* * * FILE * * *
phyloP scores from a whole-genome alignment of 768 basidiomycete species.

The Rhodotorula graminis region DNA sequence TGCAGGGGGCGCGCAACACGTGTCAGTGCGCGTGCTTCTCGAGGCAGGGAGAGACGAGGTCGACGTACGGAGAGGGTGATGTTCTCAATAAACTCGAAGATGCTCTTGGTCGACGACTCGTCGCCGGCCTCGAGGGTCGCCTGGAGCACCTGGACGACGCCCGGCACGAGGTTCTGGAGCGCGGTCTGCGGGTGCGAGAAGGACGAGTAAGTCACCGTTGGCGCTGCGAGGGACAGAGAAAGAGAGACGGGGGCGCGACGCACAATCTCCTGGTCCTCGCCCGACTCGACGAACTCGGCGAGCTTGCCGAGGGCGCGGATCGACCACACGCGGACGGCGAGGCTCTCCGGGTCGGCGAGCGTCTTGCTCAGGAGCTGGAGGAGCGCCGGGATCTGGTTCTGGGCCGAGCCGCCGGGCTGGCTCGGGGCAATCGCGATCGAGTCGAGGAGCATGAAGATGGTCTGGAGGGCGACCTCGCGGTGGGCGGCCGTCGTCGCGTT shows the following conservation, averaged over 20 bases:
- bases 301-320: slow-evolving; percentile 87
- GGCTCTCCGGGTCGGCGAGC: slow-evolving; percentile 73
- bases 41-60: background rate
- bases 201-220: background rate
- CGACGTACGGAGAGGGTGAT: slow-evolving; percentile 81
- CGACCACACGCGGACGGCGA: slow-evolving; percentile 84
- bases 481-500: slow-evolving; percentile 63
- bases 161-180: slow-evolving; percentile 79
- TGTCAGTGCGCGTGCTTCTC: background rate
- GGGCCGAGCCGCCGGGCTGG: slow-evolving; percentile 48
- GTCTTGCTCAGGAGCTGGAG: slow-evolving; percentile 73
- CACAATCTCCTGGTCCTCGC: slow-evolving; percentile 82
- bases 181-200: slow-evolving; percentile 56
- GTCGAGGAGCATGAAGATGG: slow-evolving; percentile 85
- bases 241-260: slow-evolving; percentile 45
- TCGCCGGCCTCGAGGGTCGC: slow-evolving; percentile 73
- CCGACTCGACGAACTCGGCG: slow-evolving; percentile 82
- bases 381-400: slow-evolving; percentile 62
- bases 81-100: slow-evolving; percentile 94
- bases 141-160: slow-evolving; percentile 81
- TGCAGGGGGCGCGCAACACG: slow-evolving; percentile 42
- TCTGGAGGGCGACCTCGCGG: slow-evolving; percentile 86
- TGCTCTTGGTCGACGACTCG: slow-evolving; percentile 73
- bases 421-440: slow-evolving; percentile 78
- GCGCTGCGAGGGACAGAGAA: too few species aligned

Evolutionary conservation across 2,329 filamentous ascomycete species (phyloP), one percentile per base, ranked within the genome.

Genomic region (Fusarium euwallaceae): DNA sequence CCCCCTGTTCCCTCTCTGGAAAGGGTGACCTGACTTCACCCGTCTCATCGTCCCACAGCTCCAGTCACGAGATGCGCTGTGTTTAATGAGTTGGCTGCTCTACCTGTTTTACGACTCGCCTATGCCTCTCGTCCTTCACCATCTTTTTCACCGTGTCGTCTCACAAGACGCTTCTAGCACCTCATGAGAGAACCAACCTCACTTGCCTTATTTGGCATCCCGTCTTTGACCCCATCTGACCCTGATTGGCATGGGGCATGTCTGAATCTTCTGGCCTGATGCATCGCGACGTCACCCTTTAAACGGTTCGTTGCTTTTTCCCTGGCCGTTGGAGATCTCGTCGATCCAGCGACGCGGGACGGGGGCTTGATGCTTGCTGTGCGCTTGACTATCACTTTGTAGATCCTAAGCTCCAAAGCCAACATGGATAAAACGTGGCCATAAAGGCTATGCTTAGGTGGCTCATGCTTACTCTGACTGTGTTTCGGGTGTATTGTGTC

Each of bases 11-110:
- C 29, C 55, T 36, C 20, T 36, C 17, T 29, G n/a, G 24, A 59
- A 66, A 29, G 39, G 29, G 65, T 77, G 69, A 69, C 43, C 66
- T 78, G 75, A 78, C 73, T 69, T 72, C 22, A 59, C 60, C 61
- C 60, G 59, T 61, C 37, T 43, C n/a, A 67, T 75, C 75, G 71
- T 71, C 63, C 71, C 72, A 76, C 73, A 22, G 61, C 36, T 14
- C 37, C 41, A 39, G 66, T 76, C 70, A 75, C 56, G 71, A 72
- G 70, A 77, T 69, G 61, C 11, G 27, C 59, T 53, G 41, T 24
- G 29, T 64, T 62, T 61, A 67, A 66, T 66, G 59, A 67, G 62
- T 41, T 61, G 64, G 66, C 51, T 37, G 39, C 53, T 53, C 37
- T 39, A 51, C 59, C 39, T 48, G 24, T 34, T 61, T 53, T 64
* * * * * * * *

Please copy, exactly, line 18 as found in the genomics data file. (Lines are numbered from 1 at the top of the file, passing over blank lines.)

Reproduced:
- TCGCCGGCCTCGAGGGTCGC: slow-evolving; percentile 73